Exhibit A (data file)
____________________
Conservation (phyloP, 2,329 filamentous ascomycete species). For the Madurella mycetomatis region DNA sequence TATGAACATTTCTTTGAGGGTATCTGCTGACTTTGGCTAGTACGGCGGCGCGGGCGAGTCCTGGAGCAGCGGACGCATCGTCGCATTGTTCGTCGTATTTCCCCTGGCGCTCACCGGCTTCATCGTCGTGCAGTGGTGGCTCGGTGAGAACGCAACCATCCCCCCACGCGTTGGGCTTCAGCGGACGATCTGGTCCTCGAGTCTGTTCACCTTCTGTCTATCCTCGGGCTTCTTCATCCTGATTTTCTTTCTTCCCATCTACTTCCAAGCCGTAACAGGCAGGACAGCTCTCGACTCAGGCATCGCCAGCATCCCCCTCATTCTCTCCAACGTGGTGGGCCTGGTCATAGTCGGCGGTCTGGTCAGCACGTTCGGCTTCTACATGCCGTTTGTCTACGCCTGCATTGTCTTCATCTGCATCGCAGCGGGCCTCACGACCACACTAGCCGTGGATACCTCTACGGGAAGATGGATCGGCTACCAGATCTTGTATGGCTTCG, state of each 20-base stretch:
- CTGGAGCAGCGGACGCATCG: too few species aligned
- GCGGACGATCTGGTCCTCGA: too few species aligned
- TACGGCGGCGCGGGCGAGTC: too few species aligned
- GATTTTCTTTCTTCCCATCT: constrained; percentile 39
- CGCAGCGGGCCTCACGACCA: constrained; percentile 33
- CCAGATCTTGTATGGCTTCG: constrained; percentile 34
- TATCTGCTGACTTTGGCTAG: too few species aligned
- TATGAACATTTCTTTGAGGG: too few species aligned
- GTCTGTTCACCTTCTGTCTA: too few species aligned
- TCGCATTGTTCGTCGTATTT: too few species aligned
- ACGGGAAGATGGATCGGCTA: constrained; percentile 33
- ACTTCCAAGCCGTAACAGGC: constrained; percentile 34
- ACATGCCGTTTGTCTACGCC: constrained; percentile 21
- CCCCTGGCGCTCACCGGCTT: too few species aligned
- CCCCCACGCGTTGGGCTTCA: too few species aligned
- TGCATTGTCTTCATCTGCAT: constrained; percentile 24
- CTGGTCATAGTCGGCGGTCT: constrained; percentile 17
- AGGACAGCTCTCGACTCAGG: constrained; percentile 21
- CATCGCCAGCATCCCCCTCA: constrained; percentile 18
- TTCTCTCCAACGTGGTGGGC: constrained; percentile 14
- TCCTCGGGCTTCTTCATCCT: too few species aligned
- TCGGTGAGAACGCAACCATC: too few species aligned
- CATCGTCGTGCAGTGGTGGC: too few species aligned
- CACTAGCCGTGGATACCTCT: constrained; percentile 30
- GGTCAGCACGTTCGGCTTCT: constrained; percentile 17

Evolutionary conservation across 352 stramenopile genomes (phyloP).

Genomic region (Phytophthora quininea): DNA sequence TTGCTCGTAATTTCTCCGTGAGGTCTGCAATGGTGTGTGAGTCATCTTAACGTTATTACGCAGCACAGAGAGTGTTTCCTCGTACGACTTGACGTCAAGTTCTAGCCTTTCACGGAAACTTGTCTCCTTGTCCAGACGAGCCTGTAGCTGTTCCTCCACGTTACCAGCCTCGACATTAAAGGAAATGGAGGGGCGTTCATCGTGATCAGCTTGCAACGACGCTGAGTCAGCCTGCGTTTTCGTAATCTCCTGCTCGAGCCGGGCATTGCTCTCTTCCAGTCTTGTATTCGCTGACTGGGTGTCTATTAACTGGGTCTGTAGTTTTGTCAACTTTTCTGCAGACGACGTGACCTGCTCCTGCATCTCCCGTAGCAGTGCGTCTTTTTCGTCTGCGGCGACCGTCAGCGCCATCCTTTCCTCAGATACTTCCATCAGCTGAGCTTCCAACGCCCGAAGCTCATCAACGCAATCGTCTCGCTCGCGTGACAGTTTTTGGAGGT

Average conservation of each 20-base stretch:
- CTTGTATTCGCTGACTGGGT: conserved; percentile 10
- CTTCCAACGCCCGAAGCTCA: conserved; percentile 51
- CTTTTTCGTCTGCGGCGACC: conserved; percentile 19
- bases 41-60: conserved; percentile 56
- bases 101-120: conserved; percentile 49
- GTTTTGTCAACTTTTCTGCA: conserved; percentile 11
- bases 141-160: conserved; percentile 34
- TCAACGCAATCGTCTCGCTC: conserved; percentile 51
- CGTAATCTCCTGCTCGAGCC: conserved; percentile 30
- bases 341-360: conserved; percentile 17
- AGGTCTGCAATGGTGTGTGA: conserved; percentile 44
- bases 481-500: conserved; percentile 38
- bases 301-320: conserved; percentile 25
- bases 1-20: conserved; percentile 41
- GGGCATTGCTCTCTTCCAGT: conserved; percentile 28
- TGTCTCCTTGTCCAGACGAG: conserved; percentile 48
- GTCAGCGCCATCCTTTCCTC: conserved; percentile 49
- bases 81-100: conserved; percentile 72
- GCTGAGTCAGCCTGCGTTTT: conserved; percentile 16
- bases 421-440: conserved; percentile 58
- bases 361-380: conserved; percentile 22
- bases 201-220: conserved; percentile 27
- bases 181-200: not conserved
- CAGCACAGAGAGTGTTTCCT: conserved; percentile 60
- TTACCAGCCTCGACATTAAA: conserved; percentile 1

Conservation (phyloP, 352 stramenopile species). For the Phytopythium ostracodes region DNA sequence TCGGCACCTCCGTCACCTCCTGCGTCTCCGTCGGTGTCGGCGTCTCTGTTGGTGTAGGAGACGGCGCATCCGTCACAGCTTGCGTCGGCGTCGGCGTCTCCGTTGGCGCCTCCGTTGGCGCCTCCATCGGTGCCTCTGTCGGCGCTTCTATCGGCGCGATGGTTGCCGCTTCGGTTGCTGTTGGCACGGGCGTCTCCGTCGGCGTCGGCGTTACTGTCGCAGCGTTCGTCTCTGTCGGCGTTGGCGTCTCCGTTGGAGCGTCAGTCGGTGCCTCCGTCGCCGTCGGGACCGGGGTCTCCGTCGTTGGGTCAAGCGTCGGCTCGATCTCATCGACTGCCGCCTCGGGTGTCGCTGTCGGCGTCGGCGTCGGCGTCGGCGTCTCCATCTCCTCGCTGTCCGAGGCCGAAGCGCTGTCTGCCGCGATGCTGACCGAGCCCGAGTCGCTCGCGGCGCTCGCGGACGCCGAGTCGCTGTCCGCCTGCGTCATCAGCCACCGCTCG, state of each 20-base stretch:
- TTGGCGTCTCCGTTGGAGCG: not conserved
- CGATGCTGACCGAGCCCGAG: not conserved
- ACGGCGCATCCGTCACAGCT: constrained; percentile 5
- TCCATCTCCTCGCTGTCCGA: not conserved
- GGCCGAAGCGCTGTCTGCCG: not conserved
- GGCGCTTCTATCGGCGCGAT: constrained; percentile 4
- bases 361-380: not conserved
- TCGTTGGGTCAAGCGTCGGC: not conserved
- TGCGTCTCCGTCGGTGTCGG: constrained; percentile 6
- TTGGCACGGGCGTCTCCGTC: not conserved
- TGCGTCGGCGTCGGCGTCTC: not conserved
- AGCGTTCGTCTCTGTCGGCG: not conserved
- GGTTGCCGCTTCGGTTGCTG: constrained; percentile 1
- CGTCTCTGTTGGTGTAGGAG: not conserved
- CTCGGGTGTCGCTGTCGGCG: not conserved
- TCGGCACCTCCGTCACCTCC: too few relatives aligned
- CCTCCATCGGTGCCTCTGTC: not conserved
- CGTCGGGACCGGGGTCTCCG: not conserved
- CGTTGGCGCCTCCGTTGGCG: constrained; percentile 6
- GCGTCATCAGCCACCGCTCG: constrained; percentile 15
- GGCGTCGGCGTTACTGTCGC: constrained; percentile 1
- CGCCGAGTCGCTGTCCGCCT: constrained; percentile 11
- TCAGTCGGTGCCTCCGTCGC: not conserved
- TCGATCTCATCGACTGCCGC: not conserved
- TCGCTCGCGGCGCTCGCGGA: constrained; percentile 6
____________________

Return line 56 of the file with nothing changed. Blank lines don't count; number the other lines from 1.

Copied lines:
- TTGGCGTCTCCGTTGGAGCG: not conserved